Meanwhile, Harithy says, the surrounding neighborhoods—those now impacted by the explosion—have remained “quite diverse.” While most are historically Christian, in recent years they have drawn young people from various backgrounds, including Syrian refugees as well as international tourists, journalists, and NGO workers.

“They attract young artists as much as old families that have lived there for 70 or 80 years, and it has a lot of affordable housing for low-income groups. We don’t want to lose that,” Harithy says.

Jad Tabet, president of the Order of Engineers and Architects of Beirut, which is conducting a survey of the explosion-damaged buildings, was one of the dissenters pushing to preserve downtown’s history during the post-war reconstruction.

“But because it was the end of the war, people wanted to look at the future,” he says. The idea behind the Solidere project, Tabet says, was to “regain the place of Beirut as a financial center, a center of business. This didn’t work, and Dubai is doing now what Beirut was supposed to be.”

The dangers of development

Tabet says he thinks it’s unlikely there will be a Solidere-like large-scale project in the wake of the explosion—both for economic reasons and due to a growing push in recent years to preserve historic sites.

But many residents fear a more haphazard razing of the area’s history, driven by the real estate speculation that had begun to reshape Beirut’s historic neighborhoods before the explosion.

A 2018 survey by Beirut Urban Lab researchers found at least 350 demolition permits had been filed in the past 15 years in areas that have now been impacted by the blast, wrote the lab’s Mona Fawaz.

While demolitions and construction had slowed amid an economic downturn in recent years with the collapse of the country’s financial system, people desperate to get their money out of banks began investing in real estate.

“We are really afraid to lose our heritage, because there are people who want to take advantage of this thing,” says Grace Rihan Hanna, an architect specializing in restoration who has teamed up with a group of other restoration specialists to assess and develop rehabilitation plans for the damaged historic buildings.

Hanna has been visiting houses like that of Bassam Bassila, a photographer and taxi driver who still lives in the two-story Ottoman-era house in Ashrafiyeh where he grew up. The explosion blasted out the elegant triple-arched windows and front wall of the house, turning Bassila’s living room into an open-air terrace. Chunks of sandstone from the collapsed wall are piled on the floor in front of the balcony—which is now separated from the rest of the building by a precarious gap—where a row of potted plants sit surreally undisturbed.

Before the explosion, Bassila says, he had been resisting the advances of the owner of a neighboring high-rise, who had bought the bottom floor of the building where Bassila lives and had been trying to persuade him to sell his share.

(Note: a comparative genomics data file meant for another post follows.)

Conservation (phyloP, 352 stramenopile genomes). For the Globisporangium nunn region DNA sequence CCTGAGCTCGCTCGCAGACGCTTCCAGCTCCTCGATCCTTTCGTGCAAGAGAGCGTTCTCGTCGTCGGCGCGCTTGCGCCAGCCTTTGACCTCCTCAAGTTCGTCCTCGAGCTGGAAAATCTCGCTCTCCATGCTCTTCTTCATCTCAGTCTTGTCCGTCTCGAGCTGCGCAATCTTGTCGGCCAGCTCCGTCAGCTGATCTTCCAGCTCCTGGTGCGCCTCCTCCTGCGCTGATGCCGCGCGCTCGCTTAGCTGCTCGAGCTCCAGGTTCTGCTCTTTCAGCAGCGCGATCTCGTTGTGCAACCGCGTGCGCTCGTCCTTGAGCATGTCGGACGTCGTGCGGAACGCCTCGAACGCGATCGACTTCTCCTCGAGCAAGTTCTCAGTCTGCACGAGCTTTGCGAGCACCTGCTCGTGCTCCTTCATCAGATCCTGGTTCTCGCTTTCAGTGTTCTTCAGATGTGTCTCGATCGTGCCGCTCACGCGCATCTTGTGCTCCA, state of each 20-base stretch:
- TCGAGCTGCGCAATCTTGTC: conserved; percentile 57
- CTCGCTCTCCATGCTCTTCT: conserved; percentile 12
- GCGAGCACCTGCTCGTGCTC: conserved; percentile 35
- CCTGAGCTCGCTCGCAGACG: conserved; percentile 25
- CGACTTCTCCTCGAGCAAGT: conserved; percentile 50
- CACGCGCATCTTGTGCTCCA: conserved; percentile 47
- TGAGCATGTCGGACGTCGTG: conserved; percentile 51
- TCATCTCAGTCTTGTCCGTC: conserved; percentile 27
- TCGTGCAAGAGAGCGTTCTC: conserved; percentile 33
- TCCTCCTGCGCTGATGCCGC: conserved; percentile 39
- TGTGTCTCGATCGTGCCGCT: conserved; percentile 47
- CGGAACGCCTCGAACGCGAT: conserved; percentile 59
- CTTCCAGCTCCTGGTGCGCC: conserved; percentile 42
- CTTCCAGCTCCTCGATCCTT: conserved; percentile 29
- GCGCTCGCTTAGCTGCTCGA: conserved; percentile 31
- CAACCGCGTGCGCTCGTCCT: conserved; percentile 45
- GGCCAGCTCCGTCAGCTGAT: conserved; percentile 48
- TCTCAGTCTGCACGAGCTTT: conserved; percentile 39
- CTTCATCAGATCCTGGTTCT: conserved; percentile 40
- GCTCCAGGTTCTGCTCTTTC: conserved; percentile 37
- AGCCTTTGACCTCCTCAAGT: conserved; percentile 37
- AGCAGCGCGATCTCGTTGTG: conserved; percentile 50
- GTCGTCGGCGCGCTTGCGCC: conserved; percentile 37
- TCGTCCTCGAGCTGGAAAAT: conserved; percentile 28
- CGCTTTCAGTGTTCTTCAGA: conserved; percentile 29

Bassila says he doesn’t have the money to repair the house and is waiting to see what outside funding might be available. In the meantime, he’s staying put, with or without a front wall.

“It’s my family home. I was born here, my father was born here in 1901, and we lived here all together … I can’t leave,” he says. Apart from the building’s personal significance, he says, it’s important “for the people to remember that there was this beautiful heritage.”

Preserving heritage

This time around, the city’s reconstruction may be different.

In a move cited as a victory by heritage advocates, the Higher Council of Urban Planning has designated the area affected by the explosion “under study,” which limits real estate transactions and new construction, at least for the time being.

UNESCO has launched a fundraising appeal aimed at bringing in at least a substantial portion of the estimated $500 million needed to restore heritage and cultural sites.

In the meantime, Hanna’s group, working with the General Directorate of Antiquities and other authorities, launched the Beirut Built Heritage Rescue 2020 project to assess the damaged historic buildings and to stabilize those in danger of collapse until a plan and funding for more comprehensive repairs can be put in place. The group has assessed around 350 buildings, of which more than 90 were at risk of collapse.

The Beirut Urban Lab and other groups are working to ensure that residents of the affected areas have a say in the eventual rebuilding plan. And American University of Beirut’s Issam Fares Institute—along with the NGOs Lebanese Transparency Association and Transparency International—has launched a project to monitor the recovery and reconstruction process.

But ensuring that displaced families can return to their houses will not be easy. Even in buildings that suffered relatively minor damages, many owners lack the funds to repair broken windows and doors to make them livable before winter comes.

Donors, Tabet says, “are mostly interested in heritage. It’s more glamorous, but there is not only heritage. People want to live. They want to go back home.”

Abby Sewell is a freelance journalist based in Beirut, where she covers politics, culture, and travel. Follow her on Twitter.